• We do not live in the Stone Age. This is what a lovely Young Woman brought up. Our Professor had to stop the debate, not because of those who are against the Kill, but to stop the shouting of the 3 pro hunters. This is an Auditorium Class. Over 70 individuals.

      • I never saw anything like it. I am not a person who becomes speechless easy. If my chin could have hit the floor, it would have. Anti Kill students had a pow wow. This situation will not happen again in an ETHICS course. This is what we will be bringing up next Class.

        Environmental Ethics
        First published Mon Jun 3, 2002; substantive revision Thu Jan 3, 2008

        Environmental ethics is the discipline in philosophy that studies the moral relationship of human beings to, and also the value and moral status of, the environment and its nonhuman contents. This entry covers: (1) the challenge of environmental ethics to the anthropocentrism (i.e., human-centeredness) embedded in traditional western ethical thinking; (2) the early development of the discipline in the 1960s and 1970s; (3) the connection of deep ecology, feminist environmental ethics, and social ecology to politics; (4) the attempt to apply traditional ethical theories, including consequentialism, deontology, and virtue ethics, to support contemporary environmental concerns; and (5) the focus of environmental literature on wilderness, and possible future developments of the discipline.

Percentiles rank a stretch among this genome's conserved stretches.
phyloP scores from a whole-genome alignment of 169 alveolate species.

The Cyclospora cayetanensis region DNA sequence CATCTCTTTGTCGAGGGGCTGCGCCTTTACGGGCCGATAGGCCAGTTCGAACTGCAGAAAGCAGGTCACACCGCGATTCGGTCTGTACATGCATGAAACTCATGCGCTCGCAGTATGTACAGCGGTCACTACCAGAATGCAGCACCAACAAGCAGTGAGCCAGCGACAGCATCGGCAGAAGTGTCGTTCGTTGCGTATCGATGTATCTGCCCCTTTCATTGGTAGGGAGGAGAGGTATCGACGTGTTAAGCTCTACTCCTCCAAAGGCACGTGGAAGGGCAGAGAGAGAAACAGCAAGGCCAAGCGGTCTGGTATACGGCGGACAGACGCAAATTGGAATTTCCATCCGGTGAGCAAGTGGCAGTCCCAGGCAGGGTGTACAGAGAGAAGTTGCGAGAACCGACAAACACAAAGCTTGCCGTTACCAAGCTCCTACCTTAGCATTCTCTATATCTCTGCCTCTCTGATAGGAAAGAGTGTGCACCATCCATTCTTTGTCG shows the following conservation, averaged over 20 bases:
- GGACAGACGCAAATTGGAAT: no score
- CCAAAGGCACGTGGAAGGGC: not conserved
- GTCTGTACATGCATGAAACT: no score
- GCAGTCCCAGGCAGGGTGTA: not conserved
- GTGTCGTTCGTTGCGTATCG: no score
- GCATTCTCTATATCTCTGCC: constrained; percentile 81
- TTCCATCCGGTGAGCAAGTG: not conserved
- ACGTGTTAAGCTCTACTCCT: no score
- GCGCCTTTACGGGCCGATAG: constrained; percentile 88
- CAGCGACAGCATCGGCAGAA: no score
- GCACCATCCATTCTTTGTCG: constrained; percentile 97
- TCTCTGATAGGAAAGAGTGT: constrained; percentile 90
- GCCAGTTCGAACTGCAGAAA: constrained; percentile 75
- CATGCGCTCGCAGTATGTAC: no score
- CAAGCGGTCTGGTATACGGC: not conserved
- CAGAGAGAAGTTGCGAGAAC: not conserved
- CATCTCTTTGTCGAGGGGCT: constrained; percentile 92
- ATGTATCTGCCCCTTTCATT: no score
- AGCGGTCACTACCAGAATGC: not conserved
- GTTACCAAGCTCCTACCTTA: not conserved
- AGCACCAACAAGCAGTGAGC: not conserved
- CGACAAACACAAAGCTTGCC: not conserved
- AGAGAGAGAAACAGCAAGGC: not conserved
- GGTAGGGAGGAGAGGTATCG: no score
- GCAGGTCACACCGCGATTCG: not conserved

• Sounds like an interesting course. I’m glad they will mention deep ecology, anthropocentricism and non-humans, even if they are only in the context of ecology (as opposed to being individuals).

      • I hope the “hunters” will behave and listen.

        My Step Dad and Mom are upset that I want to save the Ecology and fight for a World of Biodiversity. They firmly believe in the NRA. I can not. It goes against every fiber of my being. SIGH.

        I am glad to have an outlet in College 🙂

    • Consider it done. I meditate regularly. Below is what I use when I am hoping for a certain type of weather. Moss Agate. There is a Moss Agate from Wyoming, I just found. It is from the Sweetwater area.

      Named after the Achates River in Sicily, this is one of the most common of stones. A fine-grained form of Chalcedony, it is found in a wide variety of colours and markings. The banding sometimes takes the form of an eye and this is an especially lucky power stone which brings wealth, plenty and protection from evil. When working magic with Agate try to choose the most appropriate colour for the spell, such as pink for love magic, green for nature spells and blue for healing. Closely linked to the power of elemental Air and potent for weather magic. Has an affinity with apple and its power increases if it is anointed with apple oil or placed in a charm bag with apple seeds. Enhances eloquence and communication skills, gives courage, brings success, opens the mind to new information and helps you to assimilate it quickly. A very protective stone that repels many dangers including demons, lightning and serpents. Worn as a lucky charm by ancient athletes to bring them power during a race and help them recover afterwards ~ Agate is still used today to increase energy and speed recovery.